On 22 October 2018, Roche Registration GmbH officially notified the European Medicine Agency’s (EMA’s) Committee for Medicinal Products for Human Use (CHMP) that it wishes to withdraw its application for atezolizumab (Tecentriq) to extend its use for treating renal cell carcinoma (RCC).
Tecentriq is a cancer medicine already authorised for treating urothelial carcinoma and non-small cell lung cancer. It contains the active substance atezolizumab and has been authorised since September 2017. Further information on Tecentriq’s current uses can be found on the Agency’s website.
Tecentriq was also expected to be used in combination with another medicine, bevacizumab to treat advanced or metastatic RCC. The intended patients were to have high levels of PD-L1.
The active substance in Tecentriq, atezolizumab, is a monoclonal antibody, designed to recognise and attach to PD-L1, which is present on the surface of many cancer cells. PD-L1 acts to switch off immune cells that would otherwise attack the cancer cells. By attaching to PD-L1 and reducing its effects, Tecentriq increases the ability of the immune system to attack the cancer cells and thereby slow down the progression of the disease.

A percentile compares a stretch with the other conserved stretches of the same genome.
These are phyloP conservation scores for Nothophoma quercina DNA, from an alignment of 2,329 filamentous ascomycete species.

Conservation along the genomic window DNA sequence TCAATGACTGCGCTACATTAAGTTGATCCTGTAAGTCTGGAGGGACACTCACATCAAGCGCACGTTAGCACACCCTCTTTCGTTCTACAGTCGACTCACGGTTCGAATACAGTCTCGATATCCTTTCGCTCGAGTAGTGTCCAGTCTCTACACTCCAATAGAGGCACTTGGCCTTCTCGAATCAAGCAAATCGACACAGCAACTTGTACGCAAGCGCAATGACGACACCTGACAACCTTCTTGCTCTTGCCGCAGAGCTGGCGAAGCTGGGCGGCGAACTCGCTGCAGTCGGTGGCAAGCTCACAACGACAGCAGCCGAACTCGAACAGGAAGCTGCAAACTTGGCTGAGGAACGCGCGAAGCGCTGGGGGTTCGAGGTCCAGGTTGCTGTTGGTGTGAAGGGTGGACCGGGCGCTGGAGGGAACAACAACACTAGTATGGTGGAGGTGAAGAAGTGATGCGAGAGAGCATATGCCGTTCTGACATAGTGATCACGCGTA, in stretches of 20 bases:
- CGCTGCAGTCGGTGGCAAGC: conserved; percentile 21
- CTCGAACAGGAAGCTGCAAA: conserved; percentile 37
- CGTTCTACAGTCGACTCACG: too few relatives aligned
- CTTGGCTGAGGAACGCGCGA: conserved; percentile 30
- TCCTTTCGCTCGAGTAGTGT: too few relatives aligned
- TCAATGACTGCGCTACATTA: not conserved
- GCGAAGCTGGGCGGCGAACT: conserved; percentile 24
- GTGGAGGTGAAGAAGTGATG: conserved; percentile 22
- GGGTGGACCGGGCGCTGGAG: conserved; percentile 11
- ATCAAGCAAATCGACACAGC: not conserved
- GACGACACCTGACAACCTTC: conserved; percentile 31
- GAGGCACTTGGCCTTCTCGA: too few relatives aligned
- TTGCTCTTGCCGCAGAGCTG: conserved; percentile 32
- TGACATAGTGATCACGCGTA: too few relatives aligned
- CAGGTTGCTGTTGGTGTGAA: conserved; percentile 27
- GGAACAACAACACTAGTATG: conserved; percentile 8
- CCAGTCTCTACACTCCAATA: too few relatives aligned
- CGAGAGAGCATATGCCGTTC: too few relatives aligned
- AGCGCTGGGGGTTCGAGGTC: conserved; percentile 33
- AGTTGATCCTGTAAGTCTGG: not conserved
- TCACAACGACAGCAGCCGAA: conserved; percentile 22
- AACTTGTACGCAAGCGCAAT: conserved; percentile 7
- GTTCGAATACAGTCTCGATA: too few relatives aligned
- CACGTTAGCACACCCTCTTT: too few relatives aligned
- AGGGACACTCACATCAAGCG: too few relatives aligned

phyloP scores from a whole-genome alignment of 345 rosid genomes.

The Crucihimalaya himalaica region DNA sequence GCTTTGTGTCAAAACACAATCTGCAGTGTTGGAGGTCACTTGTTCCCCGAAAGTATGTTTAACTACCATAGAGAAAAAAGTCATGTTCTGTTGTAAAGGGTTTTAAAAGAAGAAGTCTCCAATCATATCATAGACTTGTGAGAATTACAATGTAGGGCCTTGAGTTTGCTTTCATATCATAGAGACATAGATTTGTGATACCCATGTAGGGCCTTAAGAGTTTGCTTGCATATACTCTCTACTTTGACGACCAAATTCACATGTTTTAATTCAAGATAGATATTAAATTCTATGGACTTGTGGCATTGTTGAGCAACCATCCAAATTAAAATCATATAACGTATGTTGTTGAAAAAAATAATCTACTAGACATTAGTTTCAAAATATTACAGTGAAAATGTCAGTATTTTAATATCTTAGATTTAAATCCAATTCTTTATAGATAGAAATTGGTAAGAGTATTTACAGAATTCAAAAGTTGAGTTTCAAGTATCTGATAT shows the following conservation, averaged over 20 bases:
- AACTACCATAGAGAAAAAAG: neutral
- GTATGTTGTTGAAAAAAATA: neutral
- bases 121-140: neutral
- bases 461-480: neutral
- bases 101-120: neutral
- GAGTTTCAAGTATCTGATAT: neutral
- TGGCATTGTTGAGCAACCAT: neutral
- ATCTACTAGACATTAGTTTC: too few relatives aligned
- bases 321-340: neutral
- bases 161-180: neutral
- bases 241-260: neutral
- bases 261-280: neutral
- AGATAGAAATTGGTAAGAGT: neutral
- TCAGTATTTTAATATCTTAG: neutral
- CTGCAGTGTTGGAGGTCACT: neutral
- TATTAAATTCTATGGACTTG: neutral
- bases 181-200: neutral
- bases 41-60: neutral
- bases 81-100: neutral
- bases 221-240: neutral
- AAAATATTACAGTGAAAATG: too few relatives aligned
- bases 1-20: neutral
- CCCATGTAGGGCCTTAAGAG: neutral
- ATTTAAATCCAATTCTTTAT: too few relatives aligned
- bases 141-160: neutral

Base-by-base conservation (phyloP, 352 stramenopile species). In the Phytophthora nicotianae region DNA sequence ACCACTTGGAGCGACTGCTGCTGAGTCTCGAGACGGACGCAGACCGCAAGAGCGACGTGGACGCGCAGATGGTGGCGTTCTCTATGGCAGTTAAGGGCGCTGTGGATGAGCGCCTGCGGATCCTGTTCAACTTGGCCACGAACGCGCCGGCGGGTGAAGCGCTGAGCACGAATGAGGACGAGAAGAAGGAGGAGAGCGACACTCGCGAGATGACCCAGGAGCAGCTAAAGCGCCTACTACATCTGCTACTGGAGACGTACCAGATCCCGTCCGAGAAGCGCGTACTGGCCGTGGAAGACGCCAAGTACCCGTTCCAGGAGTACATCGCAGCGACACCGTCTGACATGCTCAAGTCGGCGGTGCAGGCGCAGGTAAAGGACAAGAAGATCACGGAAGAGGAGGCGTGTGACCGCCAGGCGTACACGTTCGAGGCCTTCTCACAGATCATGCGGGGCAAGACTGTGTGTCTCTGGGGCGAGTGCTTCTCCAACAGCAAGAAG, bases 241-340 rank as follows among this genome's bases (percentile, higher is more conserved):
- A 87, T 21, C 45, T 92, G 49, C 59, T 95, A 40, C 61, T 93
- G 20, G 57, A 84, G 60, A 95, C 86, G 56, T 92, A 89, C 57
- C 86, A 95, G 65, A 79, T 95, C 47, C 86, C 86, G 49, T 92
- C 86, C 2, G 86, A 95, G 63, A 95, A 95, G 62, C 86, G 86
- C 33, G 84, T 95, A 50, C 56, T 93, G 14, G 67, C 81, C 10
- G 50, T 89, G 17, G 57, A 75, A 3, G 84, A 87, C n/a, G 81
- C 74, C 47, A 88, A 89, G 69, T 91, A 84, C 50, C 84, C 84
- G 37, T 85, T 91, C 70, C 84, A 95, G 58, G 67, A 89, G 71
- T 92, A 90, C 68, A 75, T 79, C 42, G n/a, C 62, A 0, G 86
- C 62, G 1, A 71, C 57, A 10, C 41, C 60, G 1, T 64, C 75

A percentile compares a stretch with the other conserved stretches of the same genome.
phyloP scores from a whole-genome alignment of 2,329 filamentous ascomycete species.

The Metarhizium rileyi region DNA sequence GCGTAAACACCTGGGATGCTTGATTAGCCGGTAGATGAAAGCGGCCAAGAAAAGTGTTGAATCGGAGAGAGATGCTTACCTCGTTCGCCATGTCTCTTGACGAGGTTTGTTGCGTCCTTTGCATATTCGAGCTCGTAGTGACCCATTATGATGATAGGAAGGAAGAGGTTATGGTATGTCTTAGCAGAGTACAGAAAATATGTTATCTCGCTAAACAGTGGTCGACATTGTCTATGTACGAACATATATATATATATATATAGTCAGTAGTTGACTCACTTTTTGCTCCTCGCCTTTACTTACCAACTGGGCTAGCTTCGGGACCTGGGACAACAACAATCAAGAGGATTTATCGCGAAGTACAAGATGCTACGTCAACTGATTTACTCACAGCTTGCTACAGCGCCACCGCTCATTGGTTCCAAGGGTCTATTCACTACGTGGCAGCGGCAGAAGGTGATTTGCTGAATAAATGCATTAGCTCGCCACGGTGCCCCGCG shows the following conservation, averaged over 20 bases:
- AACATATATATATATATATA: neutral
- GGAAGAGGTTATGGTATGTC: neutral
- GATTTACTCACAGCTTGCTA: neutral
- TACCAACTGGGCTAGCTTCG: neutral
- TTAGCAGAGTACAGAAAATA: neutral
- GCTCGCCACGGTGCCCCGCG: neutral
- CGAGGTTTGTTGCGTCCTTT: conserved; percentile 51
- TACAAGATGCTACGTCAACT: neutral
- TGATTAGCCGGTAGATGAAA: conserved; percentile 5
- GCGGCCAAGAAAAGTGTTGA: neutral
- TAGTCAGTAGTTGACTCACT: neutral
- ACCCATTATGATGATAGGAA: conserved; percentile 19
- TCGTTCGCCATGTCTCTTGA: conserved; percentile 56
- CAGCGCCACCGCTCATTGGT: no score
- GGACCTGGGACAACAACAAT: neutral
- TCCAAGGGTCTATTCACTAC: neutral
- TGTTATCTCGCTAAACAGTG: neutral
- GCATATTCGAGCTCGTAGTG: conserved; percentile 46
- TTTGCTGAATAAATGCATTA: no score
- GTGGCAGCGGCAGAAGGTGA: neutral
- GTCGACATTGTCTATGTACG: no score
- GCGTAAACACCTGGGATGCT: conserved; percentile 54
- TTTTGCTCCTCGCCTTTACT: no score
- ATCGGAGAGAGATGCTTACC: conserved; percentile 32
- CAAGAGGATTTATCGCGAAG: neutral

To support its application, the company presented data from a main study in 915 patients which compared Tecentriq plus bevacizumab with the cancer medicine sunitinib. The study looked at overall and progression-free survival.
The application was withdrawn while CHMP was still evaluating the initial documentation provided by the company. As the CHMP was evaluating the initial documentation provided by the company, it had not yet made any recommendations.
In its letter notifying the Agency of the withdrawal of application, the company stated that results from the main study were not sufficient to support a new use at present.
The company informed the CHMP that there are no consequences for patients currently included in clinical trials using Tecentriq.
This withdrawal has no consequences on the medicine’s currently authorised uses.